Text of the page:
April 21, 2022

Seeds, seedlings, or clones: Which one is right for you?

Ready to start growing hemp for CBD or CBG? One of the first questions might be what to plant. There are three options when it comes to planting feminized hemp: seeds, seedlings, and clones. Each of these options has its own pros and cons depending on where you are growing, how many plants you are growing, and what end product you want to end up with. Hopefully this blog can help you figure out which option is right for you.


Feminized hemp seeds can be purchased online and mailed to your door. Quality breeders usually market a 95% germination rate and provide a minimum of a 5% overage on your seed order to account for germination loss. Pros: Feminized hemp seeds are the most cost effective option (up-front) if you have access to a greenhouse for germination. Direct seeding is not recommended and may result in a low germination rate. For seed breeder recommendations, you can check out our blog HERE. Cons: The germination process can be costly and poor greenhouse conditions can lead to mold, pests, and mildew. It is also rare for feminized seeds to be 100% female. Seeds carry their own genetics meaning that there may be a stray male or two per acre. Additionally, most seed breeders have minimum order quantities (MOQ’S) of around 2,000 seeds.


Hemp seedlings are germinated hemp seeds (typically 6-8 inches tall) ready to be transplanted. If you are buying seedlings for an outdoor grow, make sure that they have been hardened off, meaning that the seedlings have been acclimated to outdoor conditions for about a week after moving out of the greenhouse. Pros: Buying seedlings rather than seeds may be a better option for farmers who do not have access to a greenhouse, as the germination process has already been done and the plants are transplant-ready. Additionally, if bought from a reputable grower, there is comfort in knowing that your plants are off to a healthy start and what you’re paying for is what you’re getting. Cons: In contrast to clones, each seedling carries unique genetics and there is a small chance for males. Walking the field and checking for males is recommended during the plants vegetation and flowering stages. Be careful of companies or individuals claiming 100% feminization, as that’s often not the case.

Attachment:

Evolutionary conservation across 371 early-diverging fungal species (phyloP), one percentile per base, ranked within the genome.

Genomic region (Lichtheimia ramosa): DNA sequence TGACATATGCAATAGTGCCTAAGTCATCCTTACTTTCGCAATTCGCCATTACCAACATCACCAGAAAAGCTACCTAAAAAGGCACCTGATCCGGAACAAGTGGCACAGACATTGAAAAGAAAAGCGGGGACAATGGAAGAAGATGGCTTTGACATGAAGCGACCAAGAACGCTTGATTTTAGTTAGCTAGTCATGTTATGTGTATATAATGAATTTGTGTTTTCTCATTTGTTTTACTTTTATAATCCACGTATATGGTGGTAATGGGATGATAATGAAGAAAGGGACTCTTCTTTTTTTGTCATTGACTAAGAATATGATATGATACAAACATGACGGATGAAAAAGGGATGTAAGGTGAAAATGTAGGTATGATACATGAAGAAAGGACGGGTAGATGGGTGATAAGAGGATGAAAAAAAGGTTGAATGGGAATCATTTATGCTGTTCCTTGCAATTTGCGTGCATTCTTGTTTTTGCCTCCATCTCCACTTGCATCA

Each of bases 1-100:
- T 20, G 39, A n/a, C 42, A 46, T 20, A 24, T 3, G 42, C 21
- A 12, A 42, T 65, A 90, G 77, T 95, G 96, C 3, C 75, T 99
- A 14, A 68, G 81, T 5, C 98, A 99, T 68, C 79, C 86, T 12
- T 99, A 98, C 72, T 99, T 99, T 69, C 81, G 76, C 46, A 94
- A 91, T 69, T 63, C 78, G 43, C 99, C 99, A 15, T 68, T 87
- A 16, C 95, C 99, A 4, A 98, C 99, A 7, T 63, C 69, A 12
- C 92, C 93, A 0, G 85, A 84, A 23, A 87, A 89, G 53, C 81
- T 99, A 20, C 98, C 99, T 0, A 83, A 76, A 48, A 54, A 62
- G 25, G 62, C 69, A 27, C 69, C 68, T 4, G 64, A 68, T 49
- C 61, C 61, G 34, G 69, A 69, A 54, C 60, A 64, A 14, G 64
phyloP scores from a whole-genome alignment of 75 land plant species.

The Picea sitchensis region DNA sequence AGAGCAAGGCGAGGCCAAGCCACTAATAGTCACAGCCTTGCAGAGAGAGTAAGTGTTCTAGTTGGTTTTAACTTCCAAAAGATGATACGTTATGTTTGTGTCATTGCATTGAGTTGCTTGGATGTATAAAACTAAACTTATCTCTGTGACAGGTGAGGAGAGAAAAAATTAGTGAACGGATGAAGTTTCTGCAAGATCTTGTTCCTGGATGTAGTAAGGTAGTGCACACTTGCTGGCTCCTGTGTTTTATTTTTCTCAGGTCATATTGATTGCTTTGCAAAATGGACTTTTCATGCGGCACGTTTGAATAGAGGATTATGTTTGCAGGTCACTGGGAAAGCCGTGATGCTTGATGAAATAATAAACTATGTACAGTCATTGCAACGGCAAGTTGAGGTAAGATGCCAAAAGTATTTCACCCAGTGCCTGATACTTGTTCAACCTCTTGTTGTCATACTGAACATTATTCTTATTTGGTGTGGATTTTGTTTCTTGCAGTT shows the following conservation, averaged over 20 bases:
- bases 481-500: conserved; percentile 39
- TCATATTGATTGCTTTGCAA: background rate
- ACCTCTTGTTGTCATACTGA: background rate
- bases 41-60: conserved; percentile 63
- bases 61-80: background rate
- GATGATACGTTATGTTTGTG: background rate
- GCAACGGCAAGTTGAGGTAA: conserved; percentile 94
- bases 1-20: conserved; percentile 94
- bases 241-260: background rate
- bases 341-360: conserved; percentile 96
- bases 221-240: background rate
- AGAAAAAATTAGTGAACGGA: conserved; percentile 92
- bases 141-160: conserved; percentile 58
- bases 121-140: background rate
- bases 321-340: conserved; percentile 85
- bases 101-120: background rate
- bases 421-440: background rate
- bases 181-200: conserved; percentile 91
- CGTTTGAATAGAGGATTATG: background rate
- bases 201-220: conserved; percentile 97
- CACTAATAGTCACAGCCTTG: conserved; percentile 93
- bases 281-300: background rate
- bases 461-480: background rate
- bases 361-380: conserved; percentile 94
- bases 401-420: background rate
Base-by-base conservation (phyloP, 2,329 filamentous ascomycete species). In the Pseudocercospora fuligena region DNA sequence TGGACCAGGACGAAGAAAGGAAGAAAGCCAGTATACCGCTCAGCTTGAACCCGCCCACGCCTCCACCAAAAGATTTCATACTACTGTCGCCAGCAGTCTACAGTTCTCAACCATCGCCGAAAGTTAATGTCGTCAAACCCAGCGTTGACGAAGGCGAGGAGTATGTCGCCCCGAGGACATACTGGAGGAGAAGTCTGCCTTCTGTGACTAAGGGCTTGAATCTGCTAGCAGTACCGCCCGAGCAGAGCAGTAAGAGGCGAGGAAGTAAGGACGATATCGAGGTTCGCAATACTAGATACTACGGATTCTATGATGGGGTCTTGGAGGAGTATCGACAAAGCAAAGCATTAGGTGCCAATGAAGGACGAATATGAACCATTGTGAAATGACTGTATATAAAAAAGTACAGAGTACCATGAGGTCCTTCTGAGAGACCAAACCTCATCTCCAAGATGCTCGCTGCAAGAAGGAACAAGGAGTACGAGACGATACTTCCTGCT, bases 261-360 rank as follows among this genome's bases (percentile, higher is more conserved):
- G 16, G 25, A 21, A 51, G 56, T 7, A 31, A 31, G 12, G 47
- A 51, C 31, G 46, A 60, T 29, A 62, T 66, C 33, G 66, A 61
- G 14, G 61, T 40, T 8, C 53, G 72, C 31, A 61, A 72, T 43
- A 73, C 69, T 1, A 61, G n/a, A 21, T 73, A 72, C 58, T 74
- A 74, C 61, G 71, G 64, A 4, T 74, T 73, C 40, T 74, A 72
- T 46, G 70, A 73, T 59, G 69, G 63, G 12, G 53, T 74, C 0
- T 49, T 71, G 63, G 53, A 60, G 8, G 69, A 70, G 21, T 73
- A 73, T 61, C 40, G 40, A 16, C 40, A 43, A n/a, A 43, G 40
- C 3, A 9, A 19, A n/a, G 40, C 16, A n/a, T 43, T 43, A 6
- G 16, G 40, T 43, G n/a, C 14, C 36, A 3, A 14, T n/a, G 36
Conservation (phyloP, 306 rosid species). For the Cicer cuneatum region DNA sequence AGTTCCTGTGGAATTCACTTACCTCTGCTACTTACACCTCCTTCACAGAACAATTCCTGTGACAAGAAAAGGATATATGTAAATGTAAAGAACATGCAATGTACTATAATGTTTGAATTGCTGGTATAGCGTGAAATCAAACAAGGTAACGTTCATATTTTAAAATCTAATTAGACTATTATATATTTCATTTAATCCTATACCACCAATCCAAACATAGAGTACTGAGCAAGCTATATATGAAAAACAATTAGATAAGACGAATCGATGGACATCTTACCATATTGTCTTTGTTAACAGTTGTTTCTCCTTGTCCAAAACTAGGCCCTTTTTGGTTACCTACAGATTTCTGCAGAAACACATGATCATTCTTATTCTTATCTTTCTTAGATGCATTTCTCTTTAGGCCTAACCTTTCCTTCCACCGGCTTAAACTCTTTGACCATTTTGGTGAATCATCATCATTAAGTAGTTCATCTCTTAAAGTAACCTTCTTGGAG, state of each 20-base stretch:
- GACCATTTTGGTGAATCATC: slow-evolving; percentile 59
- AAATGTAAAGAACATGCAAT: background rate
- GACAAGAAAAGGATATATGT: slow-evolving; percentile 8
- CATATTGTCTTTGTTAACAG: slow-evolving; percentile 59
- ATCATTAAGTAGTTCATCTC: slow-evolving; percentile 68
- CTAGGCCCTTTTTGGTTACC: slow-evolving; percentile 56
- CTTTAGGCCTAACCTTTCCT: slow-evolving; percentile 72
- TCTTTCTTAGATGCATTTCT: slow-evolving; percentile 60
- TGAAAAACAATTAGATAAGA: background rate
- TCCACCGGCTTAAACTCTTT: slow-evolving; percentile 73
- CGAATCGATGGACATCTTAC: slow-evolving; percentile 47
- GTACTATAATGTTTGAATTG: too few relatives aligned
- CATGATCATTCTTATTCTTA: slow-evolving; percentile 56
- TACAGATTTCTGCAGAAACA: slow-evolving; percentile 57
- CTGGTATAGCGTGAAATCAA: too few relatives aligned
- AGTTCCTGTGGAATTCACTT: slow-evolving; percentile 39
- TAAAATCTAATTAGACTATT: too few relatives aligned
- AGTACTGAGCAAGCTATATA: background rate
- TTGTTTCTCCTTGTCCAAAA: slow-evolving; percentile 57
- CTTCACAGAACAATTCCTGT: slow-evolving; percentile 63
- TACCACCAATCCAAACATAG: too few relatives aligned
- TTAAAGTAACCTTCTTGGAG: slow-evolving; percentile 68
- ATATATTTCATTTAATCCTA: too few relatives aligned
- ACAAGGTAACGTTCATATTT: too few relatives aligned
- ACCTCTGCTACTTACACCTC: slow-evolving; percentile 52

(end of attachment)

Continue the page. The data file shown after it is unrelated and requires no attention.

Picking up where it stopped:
Hemp clones are genetically identical, coming from the same “mother plant.” When sourced and planted correctly, clones will grow uniformly across the field allowing you to more accurately predict your yield at harvest. Pros: Clones are most popular among indoor marijuana growers for their specific strains, time efficiency, and zero percent chance of males. These pros can outweigh the cons for cannabis growers who are trying to maximize grow cycles per year and obtain consistency in size, taste, look, and feel. Cons: Clones don’t produce as strong as a tap root in comparison to seedlings, and are more vulnerable to winds and stressors (if growing outdoors). Clones are also more expensive on average than seeds or seedlings and are resource intensive to grow.

Understanding the difference between seeds, seedlings, and clones will help you make the best choice for your farm or greenhouse. This decision will determine the rest of your preparation and operation, so taking the time to weigh your options is encouraged. As always, feel free to call us at (316) 688-0660 for your free initial consultation! We know first-hand that this process can be overwhelming and we are here to answer any questions you may have. Happy growing!

Sunnyland Kansas LLC specializes in sun-grown, feminized hemp for high-quality CBD and CBG biomass, oils, and isolates. Most of our blog posts will be concentrated on this part of the industry. We also support the expansion of grain and fiber hemp processing, and are expanding our network in that area.